1 Now in the fifteenth year of the reign of Tiberius Caesar, when Pontius Pilate was governor of Judea, and Herod was tetrarch of Galilee, and his brother Philip was tetrarch of the region of Ituraea and Trachonitis, and Lysanias was tetrarch of Abilene,
2 in the high priesthood of Annas and Caiaphas,
the word of God came to John, the son of Zacharias, in the wilderness.
3 And he came into all the district around the Jordan, preaching a baptism of repentance for the forgiveness of sins; 
4 as it is written in the book of the words of Isaiah the prophet, “The voice of one crying in the wilderness, ‘Make ready the way of the Lord, Make His paths straight. 
5 ‘Every ravine will be filled, And every mountain and hill will be
brought low; The crooked will become straight, And the rough roads smooth; 
6 And all flesh will see the salvation of God.’” 
7 So he began saying to the crowds who were going out to be baptized by him, “You brood of vipers, who warned you to flee from the wrath to come?
8 Therefore bear fruits in keeping with repentance, and do not begin to say to yourselves, ‘We have Abraham for our father,’ for I say to you that from these stones God is able to raise up children to Abraham.
9 Indeed the axe is already laid at the root of the trees; so every tree that does not bear good fruit is cut down and thrown into the fire.” 
10 And the crowds were questioning him, saying, “Then what shall we do?”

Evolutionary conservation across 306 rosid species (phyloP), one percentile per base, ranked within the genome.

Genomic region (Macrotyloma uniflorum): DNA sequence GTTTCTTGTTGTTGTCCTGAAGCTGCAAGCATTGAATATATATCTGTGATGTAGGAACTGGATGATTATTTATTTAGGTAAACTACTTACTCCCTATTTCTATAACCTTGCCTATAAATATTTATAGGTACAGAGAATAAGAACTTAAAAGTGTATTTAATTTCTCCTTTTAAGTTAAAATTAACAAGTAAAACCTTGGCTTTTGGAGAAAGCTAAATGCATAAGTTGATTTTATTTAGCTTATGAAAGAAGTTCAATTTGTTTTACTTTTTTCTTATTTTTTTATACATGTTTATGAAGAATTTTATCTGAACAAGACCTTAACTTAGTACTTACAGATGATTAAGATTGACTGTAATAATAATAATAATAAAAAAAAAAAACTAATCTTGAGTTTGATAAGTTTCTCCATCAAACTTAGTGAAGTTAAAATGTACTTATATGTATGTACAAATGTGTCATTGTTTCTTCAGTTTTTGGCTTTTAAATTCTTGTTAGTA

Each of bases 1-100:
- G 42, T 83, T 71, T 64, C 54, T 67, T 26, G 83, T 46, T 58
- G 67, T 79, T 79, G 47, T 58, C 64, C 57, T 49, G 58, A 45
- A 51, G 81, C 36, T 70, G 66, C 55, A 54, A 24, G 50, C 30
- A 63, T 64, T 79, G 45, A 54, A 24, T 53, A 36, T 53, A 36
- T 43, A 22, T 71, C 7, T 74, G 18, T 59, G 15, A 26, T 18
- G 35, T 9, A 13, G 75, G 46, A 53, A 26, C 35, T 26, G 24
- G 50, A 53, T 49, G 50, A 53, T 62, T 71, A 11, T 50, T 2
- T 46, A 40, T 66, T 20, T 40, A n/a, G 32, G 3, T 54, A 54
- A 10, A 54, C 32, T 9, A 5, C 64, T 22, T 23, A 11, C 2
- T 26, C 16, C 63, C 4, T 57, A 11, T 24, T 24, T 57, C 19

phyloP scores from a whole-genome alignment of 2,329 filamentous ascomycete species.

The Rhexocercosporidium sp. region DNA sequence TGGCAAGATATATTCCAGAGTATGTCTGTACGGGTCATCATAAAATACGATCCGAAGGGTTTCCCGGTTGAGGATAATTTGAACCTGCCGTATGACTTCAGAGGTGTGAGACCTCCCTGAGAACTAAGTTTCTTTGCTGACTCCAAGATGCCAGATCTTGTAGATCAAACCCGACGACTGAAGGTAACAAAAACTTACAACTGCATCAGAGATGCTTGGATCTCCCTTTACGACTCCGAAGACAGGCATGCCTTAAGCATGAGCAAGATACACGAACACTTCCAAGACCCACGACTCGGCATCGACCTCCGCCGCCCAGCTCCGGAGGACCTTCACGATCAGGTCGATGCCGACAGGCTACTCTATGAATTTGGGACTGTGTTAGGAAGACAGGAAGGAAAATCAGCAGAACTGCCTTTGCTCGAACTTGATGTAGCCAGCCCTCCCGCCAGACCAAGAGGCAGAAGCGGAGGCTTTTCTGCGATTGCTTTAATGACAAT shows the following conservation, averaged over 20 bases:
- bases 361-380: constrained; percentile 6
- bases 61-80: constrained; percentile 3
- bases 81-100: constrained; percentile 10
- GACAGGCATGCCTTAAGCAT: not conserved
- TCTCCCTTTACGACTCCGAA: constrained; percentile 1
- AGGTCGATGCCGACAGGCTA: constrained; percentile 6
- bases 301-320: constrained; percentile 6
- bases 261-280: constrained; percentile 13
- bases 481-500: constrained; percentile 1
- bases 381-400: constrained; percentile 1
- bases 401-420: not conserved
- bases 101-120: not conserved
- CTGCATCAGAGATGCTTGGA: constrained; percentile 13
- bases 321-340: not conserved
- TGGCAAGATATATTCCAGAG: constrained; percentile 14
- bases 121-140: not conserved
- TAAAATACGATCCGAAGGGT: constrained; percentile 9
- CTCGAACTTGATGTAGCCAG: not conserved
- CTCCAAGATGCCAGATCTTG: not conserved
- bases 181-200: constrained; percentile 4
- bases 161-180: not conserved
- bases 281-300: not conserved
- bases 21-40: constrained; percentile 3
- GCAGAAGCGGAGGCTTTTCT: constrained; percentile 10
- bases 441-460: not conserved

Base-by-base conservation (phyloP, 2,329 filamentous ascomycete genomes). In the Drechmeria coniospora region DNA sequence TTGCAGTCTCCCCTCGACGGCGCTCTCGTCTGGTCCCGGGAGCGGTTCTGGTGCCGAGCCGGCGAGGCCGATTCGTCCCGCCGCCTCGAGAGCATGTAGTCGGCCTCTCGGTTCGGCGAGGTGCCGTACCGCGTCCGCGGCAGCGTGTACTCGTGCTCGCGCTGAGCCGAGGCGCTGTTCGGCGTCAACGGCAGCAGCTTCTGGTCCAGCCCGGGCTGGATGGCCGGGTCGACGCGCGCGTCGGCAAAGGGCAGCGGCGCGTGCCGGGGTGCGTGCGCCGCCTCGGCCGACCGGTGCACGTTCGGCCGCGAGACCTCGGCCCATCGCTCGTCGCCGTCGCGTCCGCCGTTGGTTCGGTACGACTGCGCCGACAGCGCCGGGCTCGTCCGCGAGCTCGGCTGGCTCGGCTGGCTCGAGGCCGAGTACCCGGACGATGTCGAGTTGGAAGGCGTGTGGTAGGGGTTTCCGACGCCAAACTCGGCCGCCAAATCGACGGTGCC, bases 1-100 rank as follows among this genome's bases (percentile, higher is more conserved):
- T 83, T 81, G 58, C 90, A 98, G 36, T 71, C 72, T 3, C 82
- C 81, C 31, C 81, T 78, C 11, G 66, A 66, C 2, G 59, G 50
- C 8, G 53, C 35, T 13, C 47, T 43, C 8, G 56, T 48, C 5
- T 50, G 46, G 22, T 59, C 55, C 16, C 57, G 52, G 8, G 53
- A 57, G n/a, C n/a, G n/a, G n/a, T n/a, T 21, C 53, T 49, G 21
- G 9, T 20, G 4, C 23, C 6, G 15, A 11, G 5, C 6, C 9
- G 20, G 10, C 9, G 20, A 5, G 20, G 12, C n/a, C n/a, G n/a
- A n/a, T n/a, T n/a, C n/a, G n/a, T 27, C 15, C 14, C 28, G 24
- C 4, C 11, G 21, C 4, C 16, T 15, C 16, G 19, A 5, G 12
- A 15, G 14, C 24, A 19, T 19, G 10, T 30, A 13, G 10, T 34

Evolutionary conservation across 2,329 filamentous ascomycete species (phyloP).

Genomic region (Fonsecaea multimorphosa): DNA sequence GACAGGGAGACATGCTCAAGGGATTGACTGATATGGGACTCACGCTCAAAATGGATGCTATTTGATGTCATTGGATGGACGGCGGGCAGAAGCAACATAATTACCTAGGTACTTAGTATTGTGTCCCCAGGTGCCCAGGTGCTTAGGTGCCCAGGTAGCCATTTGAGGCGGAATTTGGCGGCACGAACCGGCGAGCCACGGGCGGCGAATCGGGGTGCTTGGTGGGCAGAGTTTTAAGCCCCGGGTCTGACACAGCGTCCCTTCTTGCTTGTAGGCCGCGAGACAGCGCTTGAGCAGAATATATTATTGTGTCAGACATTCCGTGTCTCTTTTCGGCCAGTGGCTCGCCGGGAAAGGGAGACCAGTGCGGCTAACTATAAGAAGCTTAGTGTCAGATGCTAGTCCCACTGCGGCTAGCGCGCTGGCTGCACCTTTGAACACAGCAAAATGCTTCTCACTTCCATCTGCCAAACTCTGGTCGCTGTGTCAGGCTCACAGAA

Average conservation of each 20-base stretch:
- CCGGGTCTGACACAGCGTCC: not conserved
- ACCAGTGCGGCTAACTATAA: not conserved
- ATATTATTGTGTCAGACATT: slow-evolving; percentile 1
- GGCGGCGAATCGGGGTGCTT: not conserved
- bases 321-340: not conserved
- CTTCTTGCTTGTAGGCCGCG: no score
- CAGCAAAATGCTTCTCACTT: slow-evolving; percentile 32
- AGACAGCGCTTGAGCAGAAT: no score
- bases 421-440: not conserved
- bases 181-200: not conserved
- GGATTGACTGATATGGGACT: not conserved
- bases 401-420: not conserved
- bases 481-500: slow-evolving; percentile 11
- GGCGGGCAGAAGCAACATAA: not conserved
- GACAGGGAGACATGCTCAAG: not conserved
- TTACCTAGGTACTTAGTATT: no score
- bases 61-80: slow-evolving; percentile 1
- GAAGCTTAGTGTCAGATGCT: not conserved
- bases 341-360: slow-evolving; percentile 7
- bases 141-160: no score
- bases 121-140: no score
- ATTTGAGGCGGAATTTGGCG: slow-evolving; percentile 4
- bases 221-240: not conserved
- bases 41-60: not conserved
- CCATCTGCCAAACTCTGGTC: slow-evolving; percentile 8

11 And he would answer and say to them, “The man who has two tunics is to share with him who has none; and he who has food is to do likewise.”
12 And some tax collectors also came to be baptized, and they said to him, “Teacher, what shall we do?”
13 And he said to them, “Collect no more than what you have been ordered to.”
14 Some soldiers were questioning him, saying, “And what about
us, what shall we do?” And he said to them, “Do not take money from anyone by force, or accuse anyone falsely, and be content with your wages.”

If you have not yet had the opportunity to hold a newborn baby and take in a long, deep whiff of “new baby smell,” then you’re missing out. 

It may be the only thing better than new car smell. It is invigorating and inspiring to hold a new human being and take in that wonderful scent. It’s almost as if you get to start over anew in the same way that the newborn is starting anew.

Christmas Day has that same affect for some. 

For most, there is no work. Most of our distractions and responsibilities are put aside (or have put us aside). The day, if not the entire week at the end of the year, is an opportunity to start anew. 

Fitting that the holiday celebrates the birth of a newborn.

Also fitting that we read a passage about John the Baptist preaching about starting anew ... about repentance. 

Repentance means turning from sin and turning to God. 

Repentance expresses a sincere, inner reorientation of life away from sin and toward God. Spiritual transformation within a person becomes evident in that individual’s lifestyle and behavior. 

Once you have repented and been forgiven of sins, you become sensitive to areas of your life that are not in accordance with God’s will.

On this occasion in which we celebrate the birth of a newborn Jesus, we can celebrate our own rebirth and set into motion the practice of ongoing
repentance ... of starting anew each and every day in our walk with the Lord.

  • What is the purpose of repentance? 
  • How would you explain your experience of repentance to an unbeliever?
  • Why do Christians, though saved, need to live a lifestyle of ongoing repentance?

Take some time this Christmas Day to reflect on the repentance Jesus makes possible. Thank God for the new start He gave you, and pray that you will live a lifestyle of repentance today.